Downloaded binaries through a Russia-based Tor exit node has been found to patch malware onto binaries, according to a blog post by Leviathan Security.
The findings, by Josh Pitts, are based on his research on Man-in-the-Middle binary patching using the Backdoor Factory patching framework. Pitts also checked if Windows Update packages wrapped in Windows Portable Executable (PE) format are patched with the malicious code.
It resulted in tampering with Windows PE packages that would make the Windows Update system flag them with the 0Ã—80200053 error code. To make the error on Windows Update packages desist, Microsoft advised its users to download and execute the Microsoft “Fixit” tool, among other solutions.
“If an adversary is currently patching binaries as you download them, these FixIt executables will also be patched,” Pitts said. “Since the user, not the automatic update process, is initiating these downloads, these files are not automatically verified before execution as with Windows Update.”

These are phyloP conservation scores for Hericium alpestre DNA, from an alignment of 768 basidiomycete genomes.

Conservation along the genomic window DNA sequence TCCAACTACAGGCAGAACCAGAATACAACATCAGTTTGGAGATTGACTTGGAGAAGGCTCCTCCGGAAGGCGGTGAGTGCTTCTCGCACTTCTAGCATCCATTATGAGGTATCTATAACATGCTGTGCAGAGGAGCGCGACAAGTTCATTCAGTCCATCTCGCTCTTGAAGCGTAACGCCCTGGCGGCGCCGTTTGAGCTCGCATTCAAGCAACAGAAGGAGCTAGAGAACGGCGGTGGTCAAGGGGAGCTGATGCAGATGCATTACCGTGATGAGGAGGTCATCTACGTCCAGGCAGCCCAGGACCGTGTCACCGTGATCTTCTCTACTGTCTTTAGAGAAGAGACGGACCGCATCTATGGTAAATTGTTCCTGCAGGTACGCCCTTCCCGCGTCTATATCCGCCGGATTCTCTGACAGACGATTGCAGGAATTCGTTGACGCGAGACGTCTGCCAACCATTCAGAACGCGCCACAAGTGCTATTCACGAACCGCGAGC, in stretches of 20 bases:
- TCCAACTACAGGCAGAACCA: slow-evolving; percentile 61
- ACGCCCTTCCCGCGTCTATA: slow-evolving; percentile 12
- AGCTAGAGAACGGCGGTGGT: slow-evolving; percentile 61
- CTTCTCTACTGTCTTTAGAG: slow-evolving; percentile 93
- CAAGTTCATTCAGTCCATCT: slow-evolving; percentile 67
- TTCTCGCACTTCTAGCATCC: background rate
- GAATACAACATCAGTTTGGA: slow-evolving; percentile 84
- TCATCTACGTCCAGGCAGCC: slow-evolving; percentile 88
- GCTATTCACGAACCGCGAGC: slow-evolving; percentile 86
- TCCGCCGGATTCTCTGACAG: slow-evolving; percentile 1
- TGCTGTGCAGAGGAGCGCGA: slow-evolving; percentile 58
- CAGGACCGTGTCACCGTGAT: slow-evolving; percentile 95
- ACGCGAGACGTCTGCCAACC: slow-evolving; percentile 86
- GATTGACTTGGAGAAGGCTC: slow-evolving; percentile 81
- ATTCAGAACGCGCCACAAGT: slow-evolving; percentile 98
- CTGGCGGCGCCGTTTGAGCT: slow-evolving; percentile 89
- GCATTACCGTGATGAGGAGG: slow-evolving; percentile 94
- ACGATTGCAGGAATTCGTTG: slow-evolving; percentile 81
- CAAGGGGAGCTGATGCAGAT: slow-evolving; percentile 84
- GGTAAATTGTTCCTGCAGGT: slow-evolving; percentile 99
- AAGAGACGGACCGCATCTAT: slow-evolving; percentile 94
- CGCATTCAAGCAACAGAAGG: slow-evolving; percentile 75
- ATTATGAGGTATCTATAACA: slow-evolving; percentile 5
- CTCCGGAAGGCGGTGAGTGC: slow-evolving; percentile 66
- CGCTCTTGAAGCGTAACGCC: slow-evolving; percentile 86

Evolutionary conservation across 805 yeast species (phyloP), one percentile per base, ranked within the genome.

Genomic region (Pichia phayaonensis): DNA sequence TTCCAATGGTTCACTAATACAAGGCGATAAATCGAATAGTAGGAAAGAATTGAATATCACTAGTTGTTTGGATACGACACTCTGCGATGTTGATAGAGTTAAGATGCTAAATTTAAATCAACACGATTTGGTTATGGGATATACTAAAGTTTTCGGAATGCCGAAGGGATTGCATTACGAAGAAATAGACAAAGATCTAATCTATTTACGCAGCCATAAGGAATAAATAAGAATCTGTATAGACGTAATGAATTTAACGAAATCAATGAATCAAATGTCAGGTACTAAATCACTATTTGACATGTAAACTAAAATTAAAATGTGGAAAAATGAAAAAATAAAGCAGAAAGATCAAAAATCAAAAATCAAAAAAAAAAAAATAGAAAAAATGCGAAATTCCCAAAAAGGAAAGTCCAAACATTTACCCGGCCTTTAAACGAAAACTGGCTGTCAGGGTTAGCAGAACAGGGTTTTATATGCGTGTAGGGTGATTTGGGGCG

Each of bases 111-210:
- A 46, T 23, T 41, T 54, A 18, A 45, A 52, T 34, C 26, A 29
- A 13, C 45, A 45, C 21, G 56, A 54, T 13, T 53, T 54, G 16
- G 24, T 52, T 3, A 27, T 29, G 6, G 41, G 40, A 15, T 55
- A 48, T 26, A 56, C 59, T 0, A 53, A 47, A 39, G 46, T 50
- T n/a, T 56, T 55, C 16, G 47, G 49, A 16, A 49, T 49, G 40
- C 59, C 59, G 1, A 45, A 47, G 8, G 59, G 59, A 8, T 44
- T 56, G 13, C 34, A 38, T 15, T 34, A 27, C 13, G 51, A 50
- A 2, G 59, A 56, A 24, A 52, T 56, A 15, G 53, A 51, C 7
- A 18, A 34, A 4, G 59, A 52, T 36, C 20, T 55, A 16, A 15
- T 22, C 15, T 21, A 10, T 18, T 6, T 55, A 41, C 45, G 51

There is also the issue of privilege elevation once the “patched” executable is downloaded in this scenario.
“In addition, these files need administrative privileges to execute, and they will execute the payload that was patched into the binary during download with those elevated privileges,” Pitts said.
So far, only one Tor exit node from over 1100 has been found patching malware on downloaded binaries but this doesnâ€™t exclude other exit nodes
â€œI may not have caught them, or they may be waiting to patch only a small set of binaries,” Pitts said.
The Onion Router Project has been notified about the issue.